Phone:  0800-523-456

A visit to the tiny Kotuku Gallery in Whataroa is time well-spent before or after the 2.5-hour white heron tour. It features a splendid collection of bone, jade, wood and antler art pieces by a local Maori carver and his family. And there’s nothing like buying direct from the artist.

Saturday, November 19, 2011

'Madness of Michele Bachmann' book signing December 10 at Common Good Books in St. Paul

The authors of "The Madness of Michele Bachmann" -- myself, Ken Avidor and Eva Young -- will sign copies of our book at Common Good Books, 165 Western Ave. N., St. Paul, on December 10 at 2 p.m. Come out and meet the authors behind the bylines and get your holiday shopping done at the same time!

Friday, November 11, 2011

A Veterans Day for Veterans

By Karl Bremer
It’s Veterans Day again.


Federal government workers will get the day off, whether they served or not. Likewise, most state employees will get a holiday, regardless of their veterans status. Bankers too. In fact, 21 percent of private employers plan to observe the holiday in 2011, according to the Society for Human Resource Management.

But if you’re a veteran, unless you’re working for one of the employers listed above, chances are, it’s just another day on the job. If you want to attend one of the many events recognizing veterans today, you’ll probably have to take a day of vacation.

Which brings me to my modest proposal.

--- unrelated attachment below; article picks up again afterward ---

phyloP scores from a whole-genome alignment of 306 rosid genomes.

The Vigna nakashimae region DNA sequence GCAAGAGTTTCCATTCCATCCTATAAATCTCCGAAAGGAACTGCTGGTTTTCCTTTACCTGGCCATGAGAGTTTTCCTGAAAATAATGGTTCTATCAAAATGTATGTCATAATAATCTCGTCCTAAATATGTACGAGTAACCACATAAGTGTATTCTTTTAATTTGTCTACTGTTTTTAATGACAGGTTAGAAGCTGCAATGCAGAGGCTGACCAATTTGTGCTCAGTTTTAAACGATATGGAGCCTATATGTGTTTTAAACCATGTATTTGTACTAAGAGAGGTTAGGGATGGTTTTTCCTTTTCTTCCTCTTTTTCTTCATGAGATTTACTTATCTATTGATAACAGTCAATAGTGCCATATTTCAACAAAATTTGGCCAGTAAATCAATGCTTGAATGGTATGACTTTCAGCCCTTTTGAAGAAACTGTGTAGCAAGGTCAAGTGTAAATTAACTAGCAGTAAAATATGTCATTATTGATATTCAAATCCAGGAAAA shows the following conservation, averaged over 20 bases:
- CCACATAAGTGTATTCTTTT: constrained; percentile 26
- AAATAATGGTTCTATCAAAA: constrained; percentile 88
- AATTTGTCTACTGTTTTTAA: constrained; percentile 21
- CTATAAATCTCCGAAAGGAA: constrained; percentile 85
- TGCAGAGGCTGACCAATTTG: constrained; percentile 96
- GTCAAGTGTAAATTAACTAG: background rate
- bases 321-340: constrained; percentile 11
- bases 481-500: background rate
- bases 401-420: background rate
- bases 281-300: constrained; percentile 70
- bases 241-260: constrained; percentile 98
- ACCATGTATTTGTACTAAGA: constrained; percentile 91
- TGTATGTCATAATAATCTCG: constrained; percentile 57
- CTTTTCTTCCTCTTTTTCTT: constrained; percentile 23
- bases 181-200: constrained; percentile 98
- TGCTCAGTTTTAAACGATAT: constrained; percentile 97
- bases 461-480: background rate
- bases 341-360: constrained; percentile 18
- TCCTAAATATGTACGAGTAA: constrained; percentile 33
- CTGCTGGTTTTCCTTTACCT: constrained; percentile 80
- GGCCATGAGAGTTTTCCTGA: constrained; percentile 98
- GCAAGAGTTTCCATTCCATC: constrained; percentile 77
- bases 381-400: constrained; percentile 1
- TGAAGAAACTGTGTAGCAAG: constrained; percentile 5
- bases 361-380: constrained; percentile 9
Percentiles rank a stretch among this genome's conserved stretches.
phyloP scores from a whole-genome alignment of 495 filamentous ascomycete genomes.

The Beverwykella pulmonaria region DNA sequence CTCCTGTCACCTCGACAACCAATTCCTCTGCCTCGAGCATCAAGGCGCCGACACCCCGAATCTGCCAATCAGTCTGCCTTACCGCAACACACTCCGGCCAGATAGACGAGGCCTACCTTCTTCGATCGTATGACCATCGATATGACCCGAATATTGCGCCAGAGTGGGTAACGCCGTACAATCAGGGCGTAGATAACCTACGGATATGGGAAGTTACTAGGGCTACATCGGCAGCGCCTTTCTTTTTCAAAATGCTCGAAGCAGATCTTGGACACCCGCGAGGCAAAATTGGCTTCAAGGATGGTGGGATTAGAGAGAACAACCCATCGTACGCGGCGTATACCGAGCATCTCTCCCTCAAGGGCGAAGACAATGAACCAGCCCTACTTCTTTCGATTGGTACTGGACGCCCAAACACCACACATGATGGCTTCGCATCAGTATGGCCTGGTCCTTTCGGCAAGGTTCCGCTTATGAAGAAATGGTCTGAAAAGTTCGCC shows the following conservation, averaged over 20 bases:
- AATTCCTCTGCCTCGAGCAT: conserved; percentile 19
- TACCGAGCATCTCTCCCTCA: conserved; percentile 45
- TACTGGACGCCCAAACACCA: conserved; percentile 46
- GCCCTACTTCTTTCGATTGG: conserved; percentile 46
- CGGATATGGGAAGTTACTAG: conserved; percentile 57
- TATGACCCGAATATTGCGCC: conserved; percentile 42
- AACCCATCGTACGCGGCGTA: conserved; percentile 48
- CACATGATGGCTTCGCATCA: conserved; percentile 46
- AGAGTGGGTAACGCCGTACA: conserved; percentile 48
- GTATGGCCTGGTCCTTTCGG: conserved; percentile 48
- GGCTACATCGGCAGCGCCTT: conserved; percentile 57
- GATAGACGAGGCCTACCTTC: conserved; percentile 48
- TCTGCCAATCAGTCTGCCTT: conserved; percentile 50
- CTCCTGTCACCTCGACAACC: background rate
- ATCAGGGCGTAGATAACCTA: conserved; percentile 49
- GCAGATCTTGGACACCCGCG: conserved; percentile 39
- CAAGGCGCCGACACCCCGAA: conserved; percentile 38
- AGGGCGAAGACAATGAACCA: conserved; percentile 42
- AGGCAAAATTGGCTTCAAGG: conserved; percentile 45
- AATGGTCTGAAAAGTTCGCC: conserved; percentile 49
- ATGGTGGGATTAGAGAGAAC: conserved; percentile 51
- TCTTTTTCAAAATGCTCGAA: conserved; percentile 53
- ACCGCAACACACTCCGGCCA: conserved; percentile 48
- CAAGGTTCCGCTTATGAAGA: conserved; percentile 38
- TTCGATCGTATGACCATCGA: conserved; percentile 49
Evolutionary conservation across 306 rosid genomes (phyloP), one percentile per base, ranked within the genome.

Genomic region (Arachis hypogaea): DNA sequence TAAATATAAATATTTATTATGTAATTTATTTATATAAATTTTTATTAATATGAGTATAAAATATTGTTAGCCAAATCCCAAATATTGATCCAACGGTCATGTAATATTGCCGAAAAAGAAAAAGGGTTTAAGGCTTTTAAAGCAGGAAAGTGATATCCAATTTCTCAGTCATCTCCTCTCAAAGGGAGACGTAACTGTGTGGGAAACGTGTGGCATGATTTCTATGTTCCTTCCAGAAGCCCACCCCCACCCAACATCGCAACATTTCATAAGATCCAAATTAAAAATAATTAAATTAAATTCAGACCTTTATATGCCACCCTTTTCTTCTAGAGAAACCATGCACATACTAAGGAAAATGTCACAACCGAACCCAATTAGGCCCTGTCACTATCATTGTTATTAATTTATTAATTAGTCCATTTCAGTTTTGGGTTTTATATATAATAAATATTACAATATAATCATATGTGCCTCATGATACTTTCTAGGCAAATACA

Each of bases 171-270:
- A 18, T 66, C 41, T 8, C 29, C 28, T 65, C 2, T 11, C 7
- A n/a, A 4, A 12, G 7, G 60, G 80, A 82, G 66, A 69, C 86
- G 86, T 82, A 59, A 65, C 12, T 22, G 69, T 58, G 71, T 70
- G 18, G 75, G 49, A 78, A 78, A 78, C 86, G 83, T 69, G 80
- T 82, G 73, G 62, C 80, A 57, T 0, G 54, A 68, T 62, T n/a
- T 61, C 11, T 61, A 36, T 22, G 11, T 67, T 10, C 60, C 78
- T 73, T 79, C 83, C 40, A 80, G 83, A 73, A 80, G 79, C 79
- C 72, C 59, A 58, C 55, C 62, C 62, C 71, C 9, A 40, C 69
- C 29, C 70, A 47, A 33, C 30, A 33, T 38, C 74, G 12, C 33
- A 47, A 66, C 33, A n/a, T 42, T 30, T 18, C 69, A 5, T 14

If we are to set aside one day a year to honor veterans and call it Veterans Day, why are we giving the day off to nonveterans? For most, it’s an extra day to put away the mower and get the snowblower out, a free day in the tree stand waiting for a deer, a bonus day on the golf course, an opportunity for a three-day road trip somewhere, or just an extra day to sleep in. Not that there’s anything wrong with that.

But if veterans are going to lend our name to a holiday, why not make Veterans Day truly a day for veterans and give those who served in uniform the day off while others work? It’s simply a matter of truth-in-advertising. Otherwise, we may as well call it Government Workers & Bankers Day. See how well that goes over.

Minnesota wouldn’t be the first state to move in this direction. Since 2010, all employers in the state of Iowa are required to give veterans the day off on November 11. However, they have the option of making that a paid or unpaid holiday for the veteran, which in the latter instance, isn’t really a holiday at all.

Governor Dayton yesterday announced two new veterans initiatives—one to expand a job retraining program to all veterans and another to provide funding for military honor guards at veterans’ funerals. Ripple in Stillwater is calling on him to add a third:

Require that all public and private employers in the state of Minnesota give veterans a paid holiday on November 11, and rescind it as an “official” state holiday for all others.

Memorials, editorials, rememberances, flags and salutes are all fine. But if you really want to show your appreciation for those who served, give them a real holiday to go along with it.